Those working in the healthcare industry know that “universal precautions” refers to a set of protocols aimed at preventing infectious disease outbreaks in hospitals. And we know that they are everyone’s responsibility, from nurses to physicians to surgeons to the leadership team, every person must do his or her part to either implement or adhere to procedures that keep the hospital and its patients safe.
Why, then, when it comes to preventing data security breaches and outbreaks is it reasonable to expect the burden for an entire hospital or a multi-hospital health system to fall entirely on the shoulders of a one- or two-person data security team?
Instead, the philosophy for protecting hospitals’ sensitive data—whereby every employee becomes a data steward—can be applied internally as well, adding an extra level of assurance that their data is not being compromised.
Hospitals are increasingly operating on scarce resources and slim margins, and it’s unlikely that many hospitals will have a data security team of more than a few individuals. Often, these small data teams simply inform the rest of the hospital staff not to click on links, send documents or share identification in ways that might compromise data security, and then hope for the best. As a result, much of the work they do involves reactive efforts when a security breach occurs.
A more innovative approach is to have an open-door policy, where any hospital employee—from care providers to the leadership team—feels comfortable communicating with the data security team and feels empowered to ask questions or speak up if they notice a procedure or incident that could compromise data.
This empowerment comes from sharing concerns and best practices with all hospital employees and raising awareness. If a thousand employees give 1 percent in thought and effort to good data security practices every day, suddenly, even small hospitals have increased their security force by 1,000 percent.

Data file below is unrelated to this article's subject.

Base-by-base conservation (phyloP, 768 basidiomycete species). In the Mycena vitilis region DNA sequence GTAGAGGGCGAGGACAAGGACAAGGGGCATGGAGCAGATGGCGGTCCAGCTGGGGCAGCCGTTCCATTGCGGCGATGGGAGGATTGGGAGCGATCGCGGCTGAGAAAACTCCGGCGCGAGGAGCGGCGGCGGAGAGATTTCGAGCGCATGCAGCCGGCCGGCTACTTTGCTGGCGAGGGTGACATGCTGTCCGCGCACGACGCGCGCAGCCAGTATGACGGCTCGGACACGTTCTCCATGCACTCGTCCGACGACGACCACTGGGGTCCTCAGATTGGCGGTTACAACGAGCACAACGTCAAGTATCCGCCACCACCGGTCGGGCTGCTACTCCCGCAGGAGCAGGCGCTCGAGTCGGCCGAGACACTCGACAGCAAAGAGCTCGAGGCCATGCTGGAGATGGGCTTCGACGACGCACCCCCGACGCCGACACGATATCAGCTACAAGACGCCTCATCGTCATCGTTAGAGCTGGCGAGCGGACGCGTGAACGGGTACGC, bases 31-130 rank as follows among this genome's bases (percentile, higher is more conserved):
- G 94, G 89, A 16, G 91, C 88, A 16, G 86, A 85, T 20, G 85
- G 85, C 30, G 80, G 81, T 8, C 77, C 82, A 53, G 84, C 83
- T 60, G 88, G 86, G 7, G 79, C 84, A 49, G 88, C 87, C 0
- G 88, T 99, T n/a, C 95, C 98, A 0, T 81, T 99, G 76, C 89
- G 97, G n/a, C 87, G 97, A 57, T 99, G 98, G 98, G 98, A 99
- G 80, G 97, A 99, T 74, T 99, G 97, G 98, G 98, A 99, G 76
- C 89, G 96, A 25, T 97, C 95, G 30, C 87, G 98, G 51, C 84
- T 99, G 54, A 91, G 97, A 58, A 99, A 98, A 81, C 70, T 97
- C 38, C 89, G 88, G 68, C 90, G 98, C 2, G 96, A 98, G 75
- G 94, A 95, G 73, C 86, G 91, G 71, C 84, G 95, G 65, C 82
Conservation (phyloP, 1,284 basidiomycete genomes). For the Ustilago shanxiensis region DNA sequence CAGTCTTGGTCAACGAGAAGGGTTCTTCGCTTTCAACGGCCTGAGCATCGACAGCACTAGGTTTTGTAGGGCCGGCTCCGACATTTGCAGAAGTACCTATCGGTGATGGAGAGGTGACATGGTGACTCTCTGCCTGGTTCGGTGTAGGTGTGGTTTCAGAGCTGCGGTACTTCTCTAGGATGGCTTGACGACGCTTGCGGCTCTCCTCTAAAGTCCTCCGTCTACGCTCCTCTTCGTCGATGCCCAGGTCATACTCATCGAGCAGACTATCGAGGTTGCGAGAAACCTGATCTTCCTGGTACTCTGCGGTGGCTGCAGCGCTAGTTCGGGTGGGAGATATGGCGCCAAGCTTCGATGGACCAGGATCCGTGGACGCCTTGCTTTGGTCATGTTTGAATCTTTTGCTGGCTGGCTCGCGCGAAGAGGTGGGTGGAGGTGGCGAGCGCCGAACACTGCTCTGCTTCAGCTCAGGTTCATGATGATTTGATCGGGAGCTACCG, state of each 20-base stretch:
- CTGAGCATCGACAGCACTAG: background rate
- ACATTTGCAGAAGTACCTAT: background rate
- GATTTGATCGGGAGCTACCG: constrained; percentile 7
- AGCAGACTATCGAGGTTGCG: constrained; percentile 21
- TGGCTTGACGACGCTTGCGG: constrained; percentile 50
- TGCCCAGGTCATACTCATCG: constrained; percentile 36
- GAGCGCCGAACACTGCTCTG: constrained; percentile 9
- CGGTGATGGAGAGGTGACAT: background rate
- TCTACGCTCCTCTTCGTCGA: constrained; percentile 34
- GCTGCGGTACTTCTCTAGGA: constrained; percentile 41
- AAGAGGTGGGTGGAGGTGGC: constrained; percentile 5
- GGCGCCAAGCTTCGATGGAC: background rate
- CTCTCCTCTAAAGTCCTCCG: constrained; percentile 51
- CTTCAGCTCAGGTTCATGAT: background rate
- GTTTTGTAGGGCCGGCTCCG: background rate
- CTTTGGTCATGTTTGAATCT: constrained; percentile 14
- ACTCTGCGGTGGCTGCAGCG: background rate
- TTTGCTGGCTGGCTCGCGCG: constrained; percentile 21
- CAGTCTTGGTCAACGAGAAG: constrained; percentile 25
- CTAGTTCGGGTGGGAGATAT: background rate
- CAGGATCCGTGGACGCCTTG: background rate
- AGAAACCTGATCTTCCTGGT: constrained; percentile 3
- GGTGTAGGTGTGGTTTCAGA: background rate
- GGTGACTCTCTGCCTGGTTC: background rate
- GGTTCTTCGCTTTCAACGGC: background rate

Best practices for outbreak prevention
Hospitals can lower their risk for data security breaches by encouraging all staff members to adhere to certain best practices, including:
Voice your concerns. If you notice an email link that seems suspicious, if a physician asks you to email sensitive patient data, or if you see anything at all that seems odd from a data security standpoint, trust your intuition and speak up. Let your hospital employees know that the door of the data security department—even if that department is only one person—is always open.
Protect your credentials. Don’t write your passwords and credentials down, don’t share them with anyone for any reason, don’t leave them lying where other can read them, and don’t store them on your smart phone. Any behavior that enables someone else to perform an action while logged in under your name is a liability that puts you and the data at risk.
Be aware of your internet trail. Understand that the websites you visit, emails you open and links you click can have an impact far beyond your own computer or your own work. Know who emails are coming from before you take action and trust your own intuition.
Don’t move the data. Make sure you understand policies that relate to sending and receiving of patient data and other sensitive information. Often, physicians in a hurry may ask nurses or case workers to email records to a specialist, for example, to help coordinate patient care. But doing so without being mindful of HIPAA laws and other regulations can lead to legal trouble not just for the hospital, but for the individual who sent the records. Ignorance does not absolve one from culpability.
Data holds great power, and with great power comes great responsibility. With a little bit of thought, effort, and teamwork, hospitals can do the same within their own walls.